The beauty of the natural world has always been a huge source of inspiration for us as a species. The keen observation of nature has led to some of humankind’s greatest achievements: artistic, literary, and scientific. Likewise, our religions also have much to say about nature. Many prophets and scriptures have been directly inspired by aspects of nature, which then become the subjects of metaphors and parables in their teachings. Because the natural world is something concrete that we all participate in and co-inhabit, allegories based on nature become a universal language that can convey lessons which are otherwise quite abstract. This collective language allows for shared meaning making across time and geography.
“Nature never taught me that there exists a God of glory and of infinite majesty. I had to learn that in other ways. But nature gave the word glory a meaning for me. I still do not know where else I could have found one."
“The wind blows where it chooses, and you hear the sound of it, but you do not know where it comes from or where it goes. So it is with everyone who is born of the Spirit."
“But ask the animals, and they will teach you, or the birds in the sky, and they will tell you; or speak to the earth, and it will teach you, or let the fish in the sea inform you. Which of all these does not know that the hand of the Lord has done this? In his hand is the life of every creature and the breath of all mankind."
“Nature in its essence is the embodiment of My Name, the Maker, the Creator. Its manifestations are diversified by varying causes, and in this diversity there are signs for men of discernment. Nature is God’s Will and is its expression in and through the contingent world. It is a dispensation of Providence ordained by the Ordainer, the All-Wise. Were anyone to affirm that it is the Will of God as manifested in the world of being, no one should question this assertion.”
“When a soul has in it the life of the spirit, then does it bring forth good fruit and become a Divine tree."
“Krishna, the mind is restless, turbulent, powerful, violent; trying to control it is like trying to tame the wind.”
“There is a Japanese saying, ‘For the moon there is the cloud. For the flower there is the wind.’ When we see a part of the moon covered by a cloud, or a tree, or a weed, we feel how round the moon is. But when we see the clear moon without anything covering it, we do not feel that roundness the same way we do when we see it through something else. When you are doing zazen, you are within the complete calmness of your mind; you do not feel anything. You just sit. But the calmness of your sitting will encourage you in your everyday life. So actually you will find the value of Zen in your everyday life, rather than while you sit. But this does not mean you should neglect zazen. Even though you do not feel anything when you sit, if you do not have this zazen experience, you cannot find anything; you just find weeds, or trees, or clouds in your daily life; you do not see the moon. That is why you are always complaining about something. But for Zen students a weed, which for most people is worthless, is a treasure. With this attitude, whatever you do, life becomes an art.”
“Nin [patience, constancy] is the way we cultivate our own spirit. Nin is our way of continuous practice. We should always live in the dark empty sky. The sky is always the sky. Even though clouds and lightning come, the sky is not disturbed. Even if the flashing of enlightenment comes, our practice forgets all about it. Then it is ready for another enlightenment. It is necessary for us to have enlightenments one after another, if possible, moment after moment. This is what is called enlightenment before you attain it and after you attain it."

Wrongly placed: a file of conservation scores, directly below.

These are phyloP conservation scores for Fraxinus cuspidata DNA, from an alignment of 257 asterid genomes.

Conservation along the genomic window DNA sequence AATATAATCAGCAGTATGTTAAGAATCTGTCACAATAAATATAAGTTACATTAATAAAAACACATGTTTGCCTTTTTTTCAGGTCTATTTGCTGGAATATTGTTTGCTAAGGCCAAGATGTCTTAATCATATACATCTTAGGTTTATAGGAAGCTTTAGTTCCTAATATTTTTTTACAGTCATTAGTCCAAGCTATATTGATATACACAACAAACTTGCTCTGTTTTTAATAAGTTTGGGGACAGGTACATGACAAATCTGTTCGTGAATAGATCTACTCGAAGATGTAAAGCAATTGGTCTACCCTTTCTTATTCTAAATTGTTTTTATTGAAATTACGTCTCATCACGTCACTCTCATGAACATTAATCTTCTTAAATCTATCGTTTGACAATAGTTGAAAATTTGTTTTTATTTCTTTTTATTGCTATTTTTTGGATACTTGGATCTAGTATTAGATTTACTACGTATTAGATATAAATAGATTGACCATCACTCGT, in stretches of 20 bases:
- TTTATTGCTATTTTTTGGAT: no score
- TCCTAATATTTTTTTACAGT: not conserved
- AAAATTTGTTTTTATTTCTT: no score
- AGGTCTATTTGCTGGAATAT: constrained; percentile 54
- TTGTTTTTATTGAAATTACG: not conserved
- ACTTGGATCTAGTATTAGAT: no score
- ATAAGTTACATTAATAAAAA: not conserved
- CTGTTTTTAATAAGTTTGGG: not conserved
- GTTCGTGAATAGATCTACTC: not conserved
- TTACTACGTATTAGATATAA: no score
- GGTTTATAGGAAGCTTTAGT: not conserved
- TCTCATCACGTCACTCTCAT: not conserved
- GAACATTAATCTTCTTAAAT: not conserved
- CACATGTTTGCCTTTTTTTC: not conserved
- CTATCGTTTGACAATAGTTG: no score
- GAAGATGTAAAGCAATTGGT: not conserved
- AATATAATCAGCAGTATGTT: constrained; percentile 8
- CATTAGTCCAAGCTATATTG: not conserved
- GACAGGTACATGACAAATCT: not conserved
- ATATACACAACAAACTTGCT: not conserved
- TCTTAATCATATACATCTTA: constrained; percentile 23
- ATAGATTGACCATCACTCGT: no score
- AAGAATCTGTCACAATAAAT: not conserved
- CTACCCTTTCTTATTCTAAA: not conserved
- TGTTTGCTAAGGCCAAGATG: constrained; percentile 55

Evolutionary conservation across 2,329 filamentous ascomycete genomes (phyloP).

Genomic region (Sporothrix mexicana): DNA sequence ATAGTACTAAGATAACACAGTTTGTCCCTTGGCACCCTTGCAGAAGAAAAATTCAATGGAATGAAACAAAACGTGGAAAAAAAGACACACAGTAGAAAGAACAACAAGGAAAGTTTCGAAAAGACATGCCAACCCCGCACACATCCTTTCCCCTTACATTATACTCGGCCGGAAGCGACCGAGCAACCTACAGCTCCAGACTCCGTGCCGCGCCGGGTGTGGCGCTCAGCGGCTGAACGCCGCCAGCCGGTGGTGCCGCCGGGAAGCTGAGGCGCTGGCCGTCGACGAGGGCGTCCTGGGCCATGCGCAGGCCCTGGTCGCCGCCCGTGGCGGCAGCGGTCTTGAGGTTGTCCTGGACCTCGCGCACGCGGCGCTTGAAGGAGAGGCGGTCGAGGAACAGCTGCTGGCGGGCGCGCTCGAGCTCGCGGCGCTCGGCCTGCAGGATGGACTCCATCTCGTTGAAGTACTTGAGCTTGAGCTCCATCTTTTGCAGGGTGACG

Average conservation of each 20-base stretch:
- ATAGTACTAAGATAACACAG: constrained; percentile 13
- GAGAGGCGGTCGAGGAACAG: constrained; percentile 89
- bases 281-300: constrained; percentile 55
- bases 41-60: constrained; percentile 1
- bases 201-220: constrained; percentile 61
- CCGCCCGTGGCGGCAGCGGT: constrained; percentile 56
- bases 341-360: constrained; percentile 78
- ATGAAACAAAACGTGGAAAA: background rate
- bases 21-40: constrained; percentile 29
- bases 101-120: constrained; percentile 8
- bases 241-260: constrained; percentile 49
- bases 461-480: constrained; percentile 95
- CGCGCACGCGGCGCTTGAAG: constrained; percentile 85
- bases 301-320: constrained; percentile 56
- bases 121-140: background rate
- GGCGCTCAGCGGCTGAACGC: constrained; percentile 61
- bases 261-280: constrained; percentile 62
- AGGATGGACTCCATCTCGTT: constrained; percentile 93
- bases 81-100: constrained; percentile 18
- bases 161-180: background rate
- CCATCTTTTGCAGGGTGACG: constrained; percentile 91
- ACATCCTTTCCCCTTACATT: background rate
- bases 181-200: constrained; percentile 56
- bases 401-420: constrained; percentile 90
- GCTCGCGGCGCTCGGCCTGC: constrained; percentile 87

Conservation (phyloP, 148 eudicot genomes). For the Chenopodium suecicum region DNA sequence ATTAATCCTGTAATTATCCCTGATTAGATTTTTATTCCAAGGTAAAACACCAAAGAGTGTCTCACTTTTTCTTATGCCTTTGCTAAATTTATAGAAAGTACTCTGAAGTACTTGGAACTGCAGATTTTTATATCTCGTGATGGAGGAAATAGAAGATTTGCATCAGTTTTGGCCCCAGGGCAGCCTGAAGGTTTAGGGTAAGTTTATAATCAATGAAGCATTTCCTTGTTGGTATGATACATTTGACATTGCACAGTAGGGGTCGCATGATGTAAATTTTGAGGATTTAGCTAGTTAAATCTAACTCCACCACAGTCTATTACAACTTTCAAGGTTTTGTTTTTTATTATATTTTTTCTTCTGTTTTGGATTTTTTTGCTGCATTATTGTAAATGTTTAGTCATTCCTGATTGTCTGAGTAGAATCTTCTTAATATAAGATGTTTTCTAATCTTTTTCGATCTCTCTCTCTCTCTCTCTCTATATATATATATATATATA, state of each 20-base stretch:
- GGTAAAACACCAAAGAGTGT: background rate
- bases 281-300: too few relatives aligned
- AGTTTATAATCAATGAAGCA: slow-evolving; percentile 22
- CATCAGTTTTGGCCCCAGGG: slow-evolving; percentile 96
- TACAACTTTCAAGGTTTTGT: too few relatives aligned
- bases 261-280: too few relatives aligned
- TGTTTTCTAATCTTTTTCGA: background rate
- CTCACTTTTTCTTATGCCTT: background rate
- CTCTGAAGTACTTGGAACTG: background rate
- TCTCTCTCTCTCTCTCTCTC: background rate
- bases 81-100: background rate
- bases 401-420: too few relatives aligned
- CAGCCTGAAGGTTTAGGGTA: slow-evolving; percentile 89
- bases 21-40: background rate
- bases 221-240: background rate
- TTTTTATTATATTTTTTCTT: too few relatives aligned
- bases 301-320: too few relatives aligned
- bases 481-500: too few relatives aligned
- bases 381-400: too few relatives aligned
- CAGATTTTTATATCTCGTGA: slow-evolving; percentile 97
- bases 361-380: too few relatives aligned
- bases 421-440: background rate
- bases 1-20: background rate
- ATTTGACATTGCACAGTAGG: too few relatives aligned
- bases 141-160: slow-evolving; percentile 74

"The symbol Taoists have used since ancient times to represent the Tao,[the yin-yang symbol], shows the two conjoined phases of the moon[…]Every month the moon effortlessly shows us that something comes from nothing. Lao-tzu asks us to emulate this aspect of the moon—not the full moon, which is destined to wane, but the new moon, which holds the promise of rebirth."
“Lieh-tzu was not a person given to casual chatting. After his students begged him tirelessly for half a day, he finally said, ‘Think about this. Old man sky never says a word, but we can see that everything has its place in the universe. Nature has a lot to teach us. All you need is to open your eyes and look. The changes you see in nature follow a course. The four seasons behave in a regulated way. In truth, all human matters follow the same principles as the workings of heaven and earth. What more is there for me to say?’"
“In the whole world, nothing is softer and weaker than water. And yet for attacking the hard and strong, nothing can beat it, because there is nothing you can use to replace it.”
“It knows everything, the river, a person can learn anything from it. Look, you have already learned this, too, from the water: that it is good to make your way downward, to move lower, to seek the depths. The wealthy aristocratic Siddhartha is becoming a hired oarsman."
"‘Do we see the hundred thousandth part of what exists? Look here; there is the wind, which is the strongest force in nature, which knocks down men, and blows down buildings, uproots trees, raises the sea into mountains of water, destroys cliffs and casts great ships onto the breakers; the wind which kills, which whistles, which sighs, which roars—have you ever seen it, and can you see it? It exists for all that, however.’"
“[Rachel] Carson placed her final hope for the survival of life on the empathy, compassion, and care aroused by the emotion of wonder. ‘I believe,’ she wrote, ‘that the more clearly we can focus our attention on the wonders and realities of the universe about us, the less taste we shall have for destruction.’”